It is mandatory for employers in Queensland to have worker’s compensation insurance.
The scheme is governed by the Worker’s Compensation and Rehabilitation Act (“the Act”).
The insurer, usually WorkCover, can issue contribution notices to third parties who may bear some responsibility for an injury to an employee. Often the third party will be indemnified by the employer.
Where does that leave WorkCover, and who is to foot the bill?
This issue was considered in a recent decision of the Supreme Court of Queensland where it was held that WorkCover was responsible to reimburse the employer for an amount paid to a third party co-tortfeasor under an indemnity: Byrne v People Resourcing (Qld) Pty Ltd.
Byrne involved a situation where a worker was injured in the course of his employment while undertaking work for a third party principal contractor (TJH), whom his employer had contractually indemnified. Both the employer and TJH admitted liability for the injury to the worker and agreed they were equally negligent.
Workcover, as the employer’s insurer, and TJH each paid 50% of an agreed sum of $450,000 to the injured worker in satisfaction of a consent judgment against both the employer and TJH.
TJH then sought reimbursement from the employer of the amount it had paid out to the worker. The employer, in turn, claimed that WorkCover should pay that sum to TJH.
In summary, after considering previous conflicting authorities on the issue, the Court held that:
- WorkCover is required to undertake the business of “accident insurance”, which is defined in section 8 of the Act as “insurance by which an employer is indemnified against all amounts for which the employer may become legally liable, for injury sustained by a worker employed by the employer for compensation and damages”. “Damages” is defined in section 10 of the Act to mean “damages for injury sustained by a worker in circumstances creating, independently of this Act, a legal liability in the worker’s employer to pay damages to the worker”;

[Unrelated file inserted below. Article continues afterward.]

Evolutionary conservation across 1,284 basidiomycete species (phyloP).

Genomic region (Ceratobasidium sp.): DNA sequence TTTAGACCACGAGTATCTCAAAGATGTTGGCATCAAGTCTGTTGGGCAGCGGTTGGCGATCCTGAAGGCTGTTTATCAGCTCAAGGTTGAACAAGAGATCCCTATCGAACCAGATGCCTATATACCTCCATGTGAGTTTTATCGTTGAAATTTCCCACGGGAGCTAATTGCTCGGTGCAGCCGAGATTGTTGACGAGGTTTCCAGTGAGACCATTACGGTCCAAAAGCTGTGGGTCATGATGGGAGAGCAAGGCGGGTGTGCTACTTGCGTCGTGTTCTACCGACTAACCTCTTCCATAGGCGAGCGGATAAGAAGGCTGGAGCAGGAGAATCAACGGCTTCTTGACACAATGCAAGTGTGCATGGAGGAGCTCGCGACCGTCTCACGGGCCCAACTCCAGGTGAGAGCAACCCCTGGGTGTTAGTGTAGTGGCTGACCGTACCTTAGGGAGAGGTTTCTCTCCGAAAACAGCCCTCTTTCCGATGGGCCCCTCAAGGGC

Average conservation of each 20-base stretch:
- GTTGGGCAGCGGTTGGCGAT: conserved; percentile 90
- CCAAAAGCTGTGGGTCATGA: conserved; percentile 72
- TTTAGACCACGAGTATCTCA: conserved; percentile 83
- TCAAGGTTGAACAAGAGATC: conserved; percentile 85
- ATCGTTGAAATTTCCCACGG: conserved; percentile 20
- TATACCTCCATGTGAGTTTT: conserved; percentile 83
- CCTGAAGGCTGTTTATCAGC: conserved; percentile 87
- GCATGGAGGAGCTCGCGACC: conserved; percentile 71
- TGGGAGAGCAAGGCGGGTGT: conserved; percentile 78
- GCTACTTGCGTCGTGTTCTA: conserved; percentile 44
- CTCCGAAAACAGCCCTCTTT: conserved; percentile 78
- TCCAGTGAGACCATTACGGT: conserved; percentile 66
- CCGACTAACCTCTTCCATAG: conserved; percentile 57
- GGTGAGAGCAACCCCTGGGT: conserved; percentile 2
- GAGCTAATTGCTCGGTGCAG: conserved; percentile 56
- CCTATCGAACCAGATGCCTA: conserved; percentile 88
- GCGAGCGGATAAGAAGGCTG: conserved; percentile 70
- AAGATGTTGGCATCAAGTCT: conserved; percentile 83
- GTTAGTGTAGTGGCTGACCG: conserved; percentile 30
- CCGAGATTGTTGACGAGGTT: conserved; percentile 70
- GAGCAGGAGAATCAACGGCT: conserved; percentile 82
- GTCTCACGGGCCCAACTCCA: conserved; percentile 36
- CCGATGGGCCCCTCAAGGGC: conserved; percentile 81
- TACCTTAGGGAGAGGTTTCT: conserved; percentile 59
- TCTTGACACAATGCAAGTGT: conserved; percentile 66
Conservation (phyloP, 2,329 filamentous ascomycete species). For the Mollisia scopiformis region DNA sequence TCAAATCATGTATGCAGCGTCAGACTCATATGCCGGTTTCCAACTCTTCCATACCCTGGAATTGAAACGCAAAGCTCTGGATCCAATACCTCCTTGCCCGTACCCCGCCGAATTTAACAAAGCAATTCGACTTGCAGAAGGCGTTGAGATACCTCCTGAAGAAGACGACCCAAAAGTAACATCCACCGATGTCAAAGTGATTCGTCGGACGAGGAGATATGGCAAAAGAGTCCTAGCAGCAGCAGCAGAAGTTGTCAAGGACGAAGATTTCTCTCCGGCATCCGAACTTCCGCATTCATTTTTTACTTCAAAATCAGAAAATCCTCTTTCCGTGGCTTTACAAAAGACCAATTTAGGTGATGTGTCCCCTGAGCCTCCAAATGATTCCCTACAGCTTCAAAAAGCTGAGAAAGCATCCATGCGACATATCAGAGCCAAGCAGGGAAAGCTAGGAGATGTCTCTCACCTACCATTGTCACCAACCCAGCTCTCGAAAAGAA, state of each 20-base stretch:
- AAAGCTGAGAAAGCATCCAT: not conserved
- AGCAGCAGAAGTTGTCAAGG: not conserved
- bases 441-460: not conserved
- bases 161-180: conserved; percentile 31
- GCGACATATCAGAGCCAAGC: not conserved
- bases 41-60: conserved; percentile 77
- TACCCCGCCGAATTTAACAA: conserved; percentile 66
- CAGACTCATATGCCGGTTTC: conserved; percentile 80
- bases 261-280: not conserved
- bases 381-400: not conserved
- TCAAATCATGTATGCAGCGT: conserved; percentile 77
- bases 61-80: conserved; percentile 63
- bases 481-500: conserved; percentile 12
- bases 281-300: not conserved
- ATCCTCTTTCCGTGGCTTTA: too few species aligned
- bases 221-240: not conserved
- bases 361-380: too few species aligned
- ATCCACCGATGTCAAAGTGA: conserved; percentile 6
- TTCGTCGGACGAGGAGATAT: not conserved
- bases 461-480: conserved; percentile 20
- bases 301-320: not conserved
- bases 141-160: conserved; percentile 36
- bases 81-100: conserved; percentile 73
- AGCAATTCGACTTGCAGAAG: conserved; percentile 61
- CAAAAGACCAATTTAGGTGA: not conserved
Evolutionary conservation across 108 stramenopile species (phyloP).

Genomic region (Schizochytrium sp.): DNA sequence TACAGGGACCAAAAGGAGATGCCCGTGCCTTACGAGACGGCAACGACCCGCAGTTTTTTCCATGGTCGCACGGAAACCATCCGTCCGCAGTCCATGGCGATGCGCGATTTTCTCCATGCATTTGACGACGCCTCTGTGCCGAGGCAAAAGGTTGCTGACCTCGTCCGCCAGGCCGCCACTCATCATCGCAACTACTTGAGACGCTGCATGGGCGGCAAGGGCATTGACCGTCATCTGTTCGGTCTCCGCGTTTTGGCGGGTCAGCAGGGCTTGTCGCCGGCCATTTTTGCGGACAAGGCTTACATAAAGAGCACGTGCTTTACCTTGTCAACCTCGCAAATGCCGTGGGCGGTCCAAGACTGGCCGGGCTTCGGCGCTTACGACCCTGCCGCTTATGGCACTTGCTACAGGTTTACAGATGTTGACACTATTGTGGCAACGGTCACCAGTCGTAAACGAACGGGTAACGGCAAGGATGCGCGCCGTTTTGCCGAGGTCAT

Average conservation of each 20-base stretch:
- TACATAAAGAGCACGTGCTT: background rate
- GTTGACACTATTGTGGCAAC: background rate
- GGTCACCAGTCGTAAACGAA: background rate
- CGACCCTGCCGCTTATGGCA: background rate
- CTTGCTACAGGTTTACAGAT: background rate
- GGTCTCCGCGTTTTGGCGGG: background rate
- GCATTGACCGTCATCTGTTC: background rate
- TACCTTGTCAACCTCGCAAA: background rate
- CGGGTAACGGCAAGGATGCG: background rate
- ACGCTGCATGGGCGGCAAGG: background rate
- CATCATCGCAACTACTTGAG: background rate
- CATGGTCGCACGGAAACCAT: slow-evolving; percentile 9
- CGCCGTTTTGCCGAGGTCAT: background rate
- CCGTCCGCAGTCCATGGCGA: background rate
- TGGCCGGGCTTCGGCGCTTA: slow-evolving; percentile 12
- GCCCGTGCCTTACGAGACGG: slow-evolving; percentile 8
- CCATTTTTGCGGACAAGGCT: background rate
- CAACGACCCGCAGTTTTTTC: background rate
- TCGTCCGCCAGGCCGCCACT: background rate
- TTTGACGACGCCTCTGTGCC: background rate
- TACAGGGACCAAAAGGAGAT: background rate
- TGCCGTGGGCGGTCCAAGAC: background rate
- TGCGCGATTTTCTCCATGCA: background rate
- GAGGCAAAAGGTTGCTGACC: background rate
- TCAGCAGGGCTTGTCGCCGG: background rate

- The High Court decision in State Government Insurance Office (Queensland) v Brisbane Stevedoring Pty Ltd was authority for the proposition that a negligent employer which incurs liability for the full amount of a judgment either by direct payment to the injured worker or indirectly via reimbursement of an indemnified co-tortfeasor, becomes legally liable to pay damages for a worker’s injury; and
- The right of TJH to recoup $225,000 under its contractual indemnity was a legal liability of the employer to pay damages that WorkCover must meet.
This decision represents a positive development for employers of injured workers, in situations where the employer has contractually indemnified a third party also responsible for the injury.
However, a degree of caution must be exercised in considering the application of Byrne, particularly, as that case involved the entry of a judgment against both TJH and the employer which meant each of them became jointly and severally liable to the plaintiff worker for the whole of the damage. The outcome may not be the same in the absence of a judgment against the employer, or where the liability of the employer and the co-tortfeasor is yet to be determined.
As well, the Court did not expressly consider the effect of section 278 of the Act, which allows WorkCover to seek contribution from a third party towards the employer’s or WorkCover’s liability. The decision in Byrne would seem to indicate that where the employer has granted a contractual indemnity to a third party co-tortfeasor, who would ordinarily be required to contribute, the section is of little practical effect.
Further, Byrne is a very recent decision and may yet be appealed. Watch this space for any further developments in this area.
For further information please contact Anneliese Seymour or Matt Bell in our Business and Workplace division.
Prepared by Anneliese Seymour.
This publication has been carefully prepared, but it has been written in general terms and should be viewed as broad guidance only. It does not purport to be comprehensive or to render advice. No one should rely on the information contained in this publication without first obtaining professional advice relevant to their own specific situation.